Beauty in Burma

This is subscriber only post.
Get one year of online-only access — only $15!
Below is a sample of the article.
Please login or subscribe to ITN to read the entire post.

I was in Burma (Myanmar) in November ’04. In Pagan (now Bagan) there was a very pretty young girl selling postcards at the Ananda Temple. She was appealing and vivacious without being pushy, so I not only bought a strip of postcards but took her photograph.

In the USA, a girl of similar age would have much to look forward to, but the Burmese have so little that I really wanted to, at least, make sure that this girl had a memento from her childhood to which she could look back in later years. As luck would have it, a friend in St. Helena, California, named Dauna Currie was headed for Burma at the end of December, so I gave her some enlargements of the photos with a request that she try to locate the young lady and give them to her.

She later told me, “Everyone of every nationality on our tour bus joined in the search.” They not only found the girl, whose name is Tashama, but Dauna was taken to meet her mom and her entire family.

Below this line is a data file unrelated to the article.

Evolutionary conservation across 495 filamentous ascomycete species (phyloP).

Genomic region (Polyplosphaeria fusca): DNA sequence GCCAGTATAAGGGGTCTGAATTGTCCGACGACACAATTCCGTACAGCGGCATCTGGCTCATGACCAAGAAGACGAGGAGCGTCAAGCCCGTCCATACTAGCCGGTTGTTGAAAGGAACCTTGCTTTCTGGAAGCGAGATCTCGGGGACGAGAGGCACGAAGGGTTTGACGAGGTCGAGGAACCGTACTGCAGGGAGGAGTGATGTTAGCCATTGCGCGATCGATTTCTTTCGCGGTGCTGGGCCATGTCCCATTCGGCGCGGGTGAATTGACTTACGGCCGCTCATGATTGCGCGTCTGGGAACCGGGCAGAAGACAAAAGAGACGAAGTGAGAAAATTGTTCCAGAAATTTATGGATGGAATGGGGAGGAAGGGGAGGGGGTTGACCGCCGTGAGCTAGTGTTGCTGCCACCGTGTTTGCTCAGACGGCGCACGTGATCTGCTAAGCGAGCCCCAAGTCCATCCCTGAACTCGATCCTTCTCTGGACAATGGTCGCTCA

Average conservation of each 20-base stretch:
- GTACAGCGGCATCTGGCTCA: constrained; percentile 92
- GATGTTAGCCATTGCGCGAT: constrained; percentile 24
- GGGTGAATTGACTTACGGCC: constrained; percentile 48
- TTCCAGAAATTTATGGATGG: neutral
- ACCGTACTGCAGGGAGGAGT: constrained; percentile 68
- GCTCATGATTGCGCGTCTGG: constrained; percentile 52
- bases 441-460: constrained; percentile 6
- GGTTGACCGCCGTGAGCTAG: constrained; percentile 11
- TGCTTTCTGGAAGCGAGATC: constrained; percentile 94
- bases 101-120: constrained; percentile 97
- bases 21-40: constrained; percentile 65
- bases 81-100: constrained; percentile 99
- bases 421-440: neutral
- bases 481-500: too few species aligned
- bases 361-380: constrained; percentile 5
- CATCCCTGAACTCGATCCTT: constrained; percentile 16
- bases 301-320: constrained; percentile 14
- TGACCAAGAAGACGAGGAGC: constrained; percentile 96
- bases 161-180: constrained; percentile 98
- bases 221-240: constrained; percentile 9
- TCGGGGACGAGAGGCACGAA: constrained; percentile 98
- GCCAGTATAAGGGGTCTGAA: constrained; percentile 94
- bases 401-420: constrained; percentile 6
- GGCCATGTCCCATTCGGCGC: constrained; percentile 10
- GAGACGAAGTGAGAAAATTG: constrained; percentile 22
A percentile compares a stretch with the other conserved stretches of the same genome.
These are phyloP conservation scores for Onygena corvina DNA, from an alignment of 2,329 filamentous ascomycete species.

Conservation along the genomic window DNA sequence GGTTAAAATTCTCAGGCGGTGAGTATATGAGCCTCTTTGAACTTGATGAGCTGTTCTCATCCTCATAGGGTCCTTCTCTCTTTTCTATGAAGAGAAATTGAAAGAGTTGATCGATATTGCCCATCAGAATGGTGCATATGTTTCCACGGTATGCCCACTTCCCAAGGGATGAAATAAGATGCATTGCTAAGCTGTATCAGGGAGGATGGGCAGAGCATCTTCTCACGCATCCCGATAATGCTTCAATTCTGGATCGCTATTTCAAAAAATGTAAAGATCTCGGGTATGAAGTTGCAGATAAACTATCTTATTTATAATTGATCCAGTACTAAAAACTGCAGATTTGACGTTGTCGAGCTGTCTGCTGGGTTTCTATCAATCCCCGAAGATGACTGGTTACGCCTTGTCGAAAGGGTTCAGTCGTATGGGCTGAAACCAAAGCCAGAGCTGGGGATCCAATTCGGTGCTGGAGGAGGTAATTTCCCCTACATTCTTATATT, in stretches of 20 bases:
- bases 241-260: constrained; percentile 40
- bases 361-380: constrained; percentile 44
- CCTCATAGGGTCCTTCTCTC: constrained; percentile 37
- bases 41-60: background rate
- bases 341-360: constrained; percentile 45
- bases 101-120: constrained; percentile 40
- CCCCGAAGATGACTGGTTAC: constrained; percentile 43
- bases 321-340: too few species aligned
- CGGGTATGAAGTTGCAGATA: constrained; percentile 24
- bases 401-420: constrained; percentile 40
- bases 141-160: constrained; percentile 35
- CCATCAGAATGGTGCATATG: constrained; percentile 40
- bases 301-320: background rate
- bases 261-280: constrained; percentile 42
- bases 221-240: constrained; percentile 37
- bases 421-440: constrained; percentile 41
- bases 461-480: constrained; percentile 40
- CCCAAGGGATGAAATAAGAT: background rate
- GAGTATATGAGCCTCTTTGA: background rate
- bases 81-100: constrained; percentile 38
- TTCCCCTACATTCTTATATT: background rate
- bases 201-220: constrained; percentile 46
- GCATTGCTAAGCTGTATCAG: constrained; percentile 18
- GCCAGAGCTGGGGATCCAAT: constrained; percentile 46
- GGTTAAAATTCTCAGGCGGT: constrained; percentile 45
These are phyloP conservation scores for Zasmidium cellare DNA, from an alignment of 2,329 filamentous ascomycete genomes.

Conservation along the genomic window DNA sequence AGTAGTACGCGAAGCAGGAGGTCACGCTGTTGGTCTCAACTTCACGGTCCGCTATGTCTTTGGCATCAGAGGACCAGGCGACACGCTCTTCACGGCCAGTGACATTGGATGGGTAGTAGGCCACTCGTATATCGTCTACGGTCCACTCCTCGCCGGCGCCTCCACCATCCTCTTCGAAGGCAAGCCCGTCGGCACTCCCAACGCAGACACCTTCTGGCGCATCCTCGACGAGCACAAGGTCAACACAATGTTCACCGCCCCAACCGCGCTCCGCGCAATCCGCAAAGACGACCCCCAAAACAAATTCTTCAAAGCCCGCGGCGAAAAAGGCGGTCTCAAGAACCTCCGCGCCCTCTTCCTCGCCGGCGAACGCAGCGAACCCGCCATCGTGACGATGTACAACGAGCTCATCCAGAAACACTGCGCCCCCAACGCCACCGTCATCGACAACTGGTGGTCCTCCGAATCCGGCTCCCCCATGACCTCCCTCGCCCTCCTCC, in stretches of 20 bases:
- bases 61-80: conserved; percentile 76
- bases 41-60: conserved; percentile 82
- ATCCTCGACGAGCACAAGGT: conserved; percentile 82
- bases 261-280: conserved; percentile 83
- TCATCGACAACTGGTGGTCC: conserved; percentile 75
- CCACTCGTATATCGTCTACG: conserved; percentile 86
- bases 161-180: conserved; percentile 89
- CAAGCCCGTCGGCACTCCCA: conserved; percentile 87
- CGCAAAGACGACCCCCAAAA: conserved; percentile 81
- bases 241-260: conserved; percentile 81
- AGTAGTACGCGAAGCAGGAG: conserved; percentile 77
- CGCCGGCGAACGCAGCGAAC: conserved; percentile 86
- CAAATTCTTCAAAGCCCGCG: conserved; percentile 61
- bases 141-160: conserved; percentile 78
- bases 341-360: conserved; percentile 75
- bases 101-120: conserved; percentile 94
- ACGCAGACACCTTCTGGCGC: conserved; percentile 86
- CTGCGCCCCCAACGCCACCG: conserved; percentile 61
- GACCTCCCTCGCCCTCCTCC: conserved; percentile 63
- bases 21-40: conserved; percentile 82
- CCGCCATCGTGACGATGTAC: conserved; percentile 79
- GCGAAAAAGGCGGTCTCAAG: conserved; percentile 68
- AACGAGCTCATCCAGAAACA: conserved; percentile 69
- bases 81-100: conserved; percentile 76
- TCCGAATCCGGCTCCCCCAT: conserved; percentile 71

Perhaps you’re wondering what Tashama is wearing on her face. The dried bark of the sandalwood tree is ground with water into a creamy, yellowish-white paste known as thanaka. Worn by many women and children, it is applied on the face in all sorts of artistic circles, stripes and patterns. It’s not just makeup; it also acts as a skin care product and protects the skin from sunburn.

— JOHN QUIN-HARKIN, San Rafael, CA

Please login or subscribe to ITN to read the entire post.

I was in Burma (Myanmar) in November ’04. In Pagan (now Bagan) there was a very pretty young girl selling postcards at the Ananda Temple. She was appealing and vivacious without being pushy, so I not only bought a strip of postcards but took her photograph.

In the USA, a girl of similar age would have much to look forward to, but the Burmese have so little that I really wanted to, at least, make sure that this girl had a memento from her childhood to which she could look back in later years. As luck would have it, a friend in St. Helena, California, named Dauna Currie was headed for Burma at the end of December, so I gave her some enlargements of the photos with a request that she try to locate the young lady and give them to her.

She later told me, “Everyone of every nationality on our tour bus joined in the search.” They not only found the girl, whose name is Tashama, but Dauna was taken to meet her mom and her entire family.

Perhaps you’re wondering what Tashama is wearing on her face. The dried bark of the sandalwood tree is ground with water into a creamy, yellowish-white paste known as thanaka. Worn by many women and children, it is applied on the face in all sorts of artistic circles, stripes and patterns. It’s not just makeup; it also acts as a skin care product and protects the skin from sunburn.

— JOHN QUIN-HARKIN, San Rafael, CA